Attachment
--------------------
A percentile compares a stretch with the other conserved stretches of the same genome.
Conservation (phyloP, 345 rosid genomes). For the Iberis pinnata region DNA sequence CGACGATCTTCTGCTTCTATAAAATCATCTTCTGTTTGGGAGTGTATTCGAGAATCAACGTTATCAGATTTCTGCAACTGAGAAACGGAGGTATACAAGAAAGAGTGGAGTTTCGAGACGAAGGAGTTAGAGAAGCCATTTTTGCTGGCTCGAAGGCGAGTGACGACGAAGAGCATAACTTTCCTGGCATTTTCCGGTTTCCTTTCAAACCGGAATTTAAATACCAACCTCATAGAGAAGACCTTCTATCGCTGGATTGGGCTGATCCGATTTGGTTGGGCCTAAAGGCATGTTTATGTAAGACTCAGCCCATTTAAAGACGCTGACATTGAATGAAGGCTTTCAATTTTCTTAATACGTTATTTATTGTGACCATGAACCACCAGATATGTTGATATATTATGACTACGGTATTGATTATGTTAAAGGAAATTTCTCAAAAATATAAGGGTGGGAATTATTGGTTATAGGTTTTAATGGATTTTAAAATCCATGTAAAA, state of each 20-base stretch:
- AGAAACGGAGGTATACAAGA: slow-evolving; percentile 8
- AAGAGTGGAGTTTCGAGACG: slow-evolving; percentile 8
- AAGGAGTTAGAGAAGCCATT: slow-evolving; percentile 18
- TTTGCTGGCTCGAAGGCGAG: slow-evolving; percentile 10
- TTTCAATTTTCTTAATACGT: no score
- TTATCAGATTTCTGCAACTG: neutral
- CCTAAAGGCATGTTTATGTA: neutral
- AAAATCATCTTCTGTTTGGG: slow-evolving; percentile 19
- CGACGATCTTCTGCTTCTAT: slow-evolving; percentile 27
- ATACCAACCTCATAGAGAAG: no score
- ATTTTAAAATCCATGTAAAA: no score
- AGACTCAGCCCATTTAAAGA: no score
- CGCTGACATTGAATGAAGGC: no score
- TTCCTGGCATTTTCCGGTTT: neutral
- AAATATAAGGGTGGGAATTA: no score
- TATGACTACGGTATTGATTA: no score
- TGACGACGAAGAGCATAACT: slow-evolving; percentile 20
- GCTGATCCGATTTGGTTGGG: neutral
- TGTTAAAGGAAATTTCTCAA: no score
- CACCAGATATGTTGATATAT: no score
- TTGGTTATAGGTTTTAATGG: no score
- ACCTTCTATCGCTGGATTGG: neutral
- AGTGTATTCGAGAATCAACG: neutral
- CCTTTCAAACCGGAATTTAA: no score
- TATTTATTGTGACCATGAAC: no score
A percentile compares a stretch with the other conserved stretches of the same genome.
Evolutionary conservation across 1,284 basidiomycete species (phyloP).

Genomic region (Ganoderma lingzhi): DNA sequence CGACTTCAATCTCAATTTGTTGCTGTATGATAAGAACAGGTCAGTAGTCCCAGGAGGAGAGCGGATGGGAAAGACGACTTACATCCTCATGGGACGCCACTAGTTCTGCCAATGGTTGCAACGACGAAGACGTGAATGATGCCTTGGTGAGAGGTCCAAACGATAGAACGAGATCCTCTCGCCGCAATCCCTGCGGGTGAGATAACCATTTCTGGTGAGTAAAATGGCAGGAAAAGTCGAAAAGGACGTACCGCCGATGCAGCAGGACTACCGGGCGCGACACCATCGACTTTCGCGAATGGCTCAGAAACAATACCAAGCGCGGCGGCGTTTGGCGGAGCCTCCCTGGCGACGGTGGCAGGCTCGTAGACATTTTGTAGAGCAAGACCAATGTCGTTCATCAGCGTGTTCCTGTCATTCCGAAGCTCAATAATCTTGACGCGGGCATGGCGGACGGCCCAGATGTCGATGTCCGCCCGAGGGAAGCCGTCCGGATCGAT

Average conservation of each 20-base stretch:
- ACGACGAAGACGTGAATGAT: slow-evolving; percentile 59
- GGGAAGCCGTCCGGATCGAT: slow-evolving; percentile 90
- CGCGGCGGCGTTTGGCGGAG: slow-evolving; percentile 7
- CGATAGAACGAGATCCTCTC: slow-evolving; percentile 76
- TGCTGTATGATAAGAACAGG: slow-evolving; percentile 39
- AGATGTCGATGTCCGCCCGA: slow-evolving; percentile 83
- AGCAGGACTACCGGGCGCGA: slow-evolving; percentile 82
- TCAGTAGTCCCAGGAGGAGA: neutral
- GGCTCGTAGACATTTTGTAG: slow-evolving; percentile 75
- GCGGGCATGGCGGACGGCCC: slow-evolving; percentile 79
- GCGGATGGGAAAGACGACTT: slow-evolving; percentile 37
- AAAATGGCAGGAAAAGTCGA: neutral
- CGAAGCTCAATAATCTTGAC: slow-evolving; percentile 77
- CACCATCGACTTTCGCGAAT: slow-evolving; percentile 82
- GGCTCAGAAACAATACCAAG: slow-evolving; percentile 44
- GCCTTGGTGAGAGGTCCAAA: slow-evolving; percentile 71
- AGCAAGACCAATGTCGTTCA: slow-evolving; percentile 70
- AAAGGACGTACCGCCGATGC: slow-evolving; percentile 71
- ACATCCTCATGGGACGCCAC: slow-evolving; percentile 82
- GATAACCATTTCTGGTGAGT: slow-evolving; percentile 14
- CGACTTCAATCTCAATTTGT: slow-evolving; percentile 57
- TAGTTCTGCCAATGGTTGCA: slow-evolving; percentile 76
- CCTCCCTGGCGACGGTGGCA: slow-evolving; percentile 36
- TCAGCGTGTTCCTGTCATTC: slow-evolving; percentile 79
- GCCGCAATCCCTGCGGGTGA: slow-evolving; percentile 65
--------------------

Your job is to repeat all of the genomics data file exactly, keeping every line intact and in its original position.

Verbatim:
A percentile compares a stretch with the other conserved stretches of the same genome.
Conservation (phyloP, 345 rosid genomes). For the Iberis pinnata region DNA sequence CGACGATCTTCTGCTTCTATAAAATCATCTTCTGTTTGGGAGTGTATTCGAGAATCAACGTTATCAGATTTCTGCAACTGAGAAACGGAGGTATACAAGAAAGAGTGGAGTTTCGAGACGAAGGAGTTAGAGAAGCCATTTTTGCTGGCTCGAAGGCGAGTGACGACGAAGAGCATAACTTTCCTGGCATTTTCCGGTTTCCTTTCAAACCGGAATTTAAATACCAACCTCATAGAGAAGACCTTCTATCGCTGGATTGGGCTGATCCGATTTGGTTGGGCCTAAAGGCATGTTTATGTAAGACTCAGCCCATTTAAAGACGCTGACATTGAATGAAGGCTTTCAATTTTCTTAATACGTTATTTATTGTGACCATGAACCACCAGATATGTTGATATATTATGACTACGGTATTGATTATGTTAAAGGAAATTTCTCAAAAATATAAGGGTGGGAATTATTGGTTATAGGTTTTAATGGATTTTAAAATCCATGTAAAA, state of each 20-base stretch:
- AGAAACGGAGGTATACAAGA: slow-evolving; percentile 8
- AAGAGTGGAGTTTCGAGACG: slow-evolving; percentile 8
- AAGGAGTTAGAGAAGCCATT: slow-evolving; percentile 18
- TTTGCTGGCTCGAAGGCGAG: slow-evolving; percentile 10
- TTTCAATTTTCTTAATACGT: no score
- TTATCAGATTTCTGCAACTG: neutral
- CCTAAAGGCATGTTTATGTA: neutral
- AAAATCATCTTCTGTTTGGG: slow-evolving; percentile 19
- CGACGATCTTCTGCTTCTAT: slow-evolving; percentile 27
- ATACCAACCTCATAGAGAAG: no score
- ATTTTAAAATCCATGTAAAA: no score
- AGACTCAGCCCATTTAAAGA: no score
- CGCTGACATTGAATGAAGGC: no score
- TTCCTGGCATTTTCCGGTTT: neutral
- AAATATAAGGGTGGGAATTA: no score
- TATGACTACGGTATTGATTA: no score
- TGACGACGAAGAGCATAACT: slow-evolving; percentile 20
- GCTGATCCGATTTGGTTGGG: neutral
- TGTTAAAGGAAATTTCTCAA: no score
- CACCAGATATGTTGATATAT: no score
- TTGGTTATAGGTTTTAATGG: no score
- ACCTTCTATCGCTGGATTGG: neutral
- AGTGTATTCGAGAATCAACG: neutral
- CCTTTCAAACCGGAATTTAA: no score
- TATTTATTGTGACCATGAAC: no score
A percentile compares a stretch with the other conserved stretches of the same genome.
Evolutionary conservation across 1,284 basidiomycete species (phyloP).

Genomic region (Ganoderma lingzhi): DNA sequence CGACTTCAATCTCAATTTGTTGCTGTATGATAAGAACAGGTCAGTAGTCCCAGGAGGAGAGCGGATGGGAAAGACGACTTACATCCTCATGGGACGCCACTAGTTCTGCCAATGGTTGCAACGACGAAGACGTGAATGATGCCTTGGTGAGAGGTCCAAACGATAGAACGAGATCCTCTCGCCGCAATCCCTGCGGGTGAGATAACCATTTCTGGTGAGTAAAATGGCAGGAAAAGTCGAAAAGGACGTACCGCCGATGCAGCAGGACTACCGGGCGCGACACCATCGACTTTCGCGAATGGCTCAGAAACAATACCAAGCGCGGCGGCGTTTGGCGGAGCCTCCCTGGCGACGGTGGCAGGCTCGTAGACATTTTGTAGAGCAAGACCAATGTCGTTCATCAGCGTGTTCCTGTCATTCCGAAGCTCAATAATCTTGACGCGGGCATGGCGGACGGCCCAGATGTCGATGTCCGCCCGAGGGAAGCCGTCCGGATCGAT

Average conservation of each 20-base stretch:
- ACGACGAAGACGTGAATGAT: slow-evolving; percentile 59
- GGGAAGCCGTCCGGATCGAT: slow-evolving; percentile 90
- CGCGGCGGCGTTTGGCGGAG: slow-evolving; percentile 7
- CGATAGAACGAGATCCTCTC: slow-evolving; percentile 76
- TGCTGTATGATAAGAACAGG: slow-evolving; percentile 39
- AGATGTCGATGTCCGCCCGA: slow-evolving; percentile 83
- AGCAGGACTACCGGGCGCGA: slow-evolving; percentile 82
- TCAGTAGTCCCAGGAGGAGA: neutral
- GGCTCGTAGACATTTTGTAG: slow-evolving; percentile 75
- GCGGGCATGGCGGACGGCCC: slow-evolving; percentile 79
- GCGGATGGGAAAGACGACTT: slow-evolving; percentile 37
- AAAATGGCAGGAAAAGTCGA: neutral
- CGAAGCTCAATAATCTTGAC: slow-evolving; percentile 77
- CACCATCGACTTTCGCGAAT: slow-evolving; percentile 82
- GGCTCAGAAACAATACCAAG: slow-evolving; percentile 44
- GCCTTGGTGAGAGGTCCAAA: slow-evolving; percentile 71
- AGCAAGACCAATGTCGTTCA: slow-evolving; percentile 70
- AAAGGACGTACCGCCGATGC: slow-evolving; percentile 71
- ACATCCTCATGGGACGCCAC: slow-evolving; percentile 82
- GATAACCATTTCTGGTGAGT: slow-evolving; percentile 14
- CGACTTCAATCTCAATTTGT: slow-evolving; percentile 57
- TAGTTCTGCCAATGGTTGCA: slow-evolving; percentile 76
- CCTCCCTGGCGACGGTGGCA: slow-evolving; percentile 36
- TCAGCGTGTTCCTGTCATTC: slow-evolving; percentile 79
- GCCGCAATCCCTGCGGGTGA: slow-evolving; percentile 65